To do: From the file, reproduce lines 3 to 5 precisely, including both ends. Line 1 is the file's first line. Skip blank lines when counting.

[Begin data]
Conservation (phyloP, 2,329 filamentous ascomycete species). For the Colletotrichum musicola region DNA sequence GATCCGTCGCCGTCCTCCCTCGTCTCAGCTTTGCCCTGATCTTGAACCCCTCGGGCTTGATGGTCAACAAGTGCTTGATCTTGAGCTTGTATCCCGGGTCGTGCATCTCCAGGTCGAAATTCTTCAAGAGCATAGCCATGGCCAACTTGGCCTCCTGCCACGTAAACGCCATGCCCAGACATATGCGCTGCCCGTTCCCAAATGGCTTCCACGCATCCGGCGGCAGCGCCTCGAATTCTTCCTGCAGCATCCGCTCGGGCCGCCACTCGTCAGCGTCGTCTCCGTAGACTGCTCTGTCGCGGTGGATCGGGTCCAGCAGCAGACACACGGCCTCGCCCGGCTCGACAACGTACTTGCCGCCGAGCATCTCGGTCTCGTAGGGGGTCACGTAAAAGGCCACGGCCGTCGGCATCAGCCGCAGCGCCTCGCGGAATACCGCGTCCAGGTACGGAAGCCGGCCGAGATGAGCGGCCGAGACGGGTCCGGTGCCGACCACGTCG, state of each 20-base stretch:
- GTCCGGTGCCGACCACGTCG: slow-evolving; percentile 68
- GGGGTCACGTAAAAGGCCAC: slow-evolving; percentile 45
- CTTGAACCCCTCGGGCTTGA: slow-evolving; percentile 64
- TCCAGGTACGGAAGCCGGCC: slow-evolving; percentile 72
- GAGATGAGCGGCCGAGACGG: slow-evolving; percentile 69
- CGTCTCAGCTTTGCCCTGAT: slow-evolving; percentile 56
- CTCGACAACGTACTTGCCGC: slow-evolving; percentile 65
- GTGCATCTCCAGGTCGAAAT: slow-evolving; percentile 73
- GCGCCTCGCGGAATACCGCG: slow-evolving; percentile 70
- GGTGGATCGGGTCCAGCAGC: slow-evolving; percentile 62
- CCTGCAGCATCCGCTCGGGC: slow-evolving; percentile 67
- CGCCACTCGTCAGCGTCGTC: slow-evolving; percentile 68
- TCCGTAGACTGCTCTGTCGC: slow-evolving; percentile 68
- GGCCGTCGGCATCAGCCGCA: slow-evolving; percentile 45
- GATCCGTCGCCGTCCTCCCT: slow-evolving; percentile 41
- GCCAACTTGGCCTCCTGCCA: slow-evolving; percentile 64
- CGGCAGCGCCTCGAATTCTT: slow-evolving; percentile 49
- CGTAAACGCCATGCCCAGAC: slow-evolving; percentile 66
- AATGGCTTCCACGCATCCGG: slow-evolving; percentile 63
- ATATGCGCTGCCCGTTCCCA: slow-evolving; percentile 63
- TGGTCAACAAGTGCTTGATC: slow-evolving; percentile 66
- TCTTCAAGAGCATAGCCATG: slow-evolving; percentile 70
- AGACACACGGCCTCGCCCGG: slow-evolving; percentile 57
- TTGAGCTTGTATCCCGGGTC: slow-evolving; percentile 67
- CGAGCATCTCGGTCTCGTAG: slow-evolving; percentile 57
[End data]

- GGGGTCACGTAAAAGGCCAC: slow-evolving; percentile 45
- CTTGAACCCCTCGGGCTTGA: slow-evolving; percentile 64
- TCCAGGTACGGAAGCCGGCC: slow-evolving; percentile 72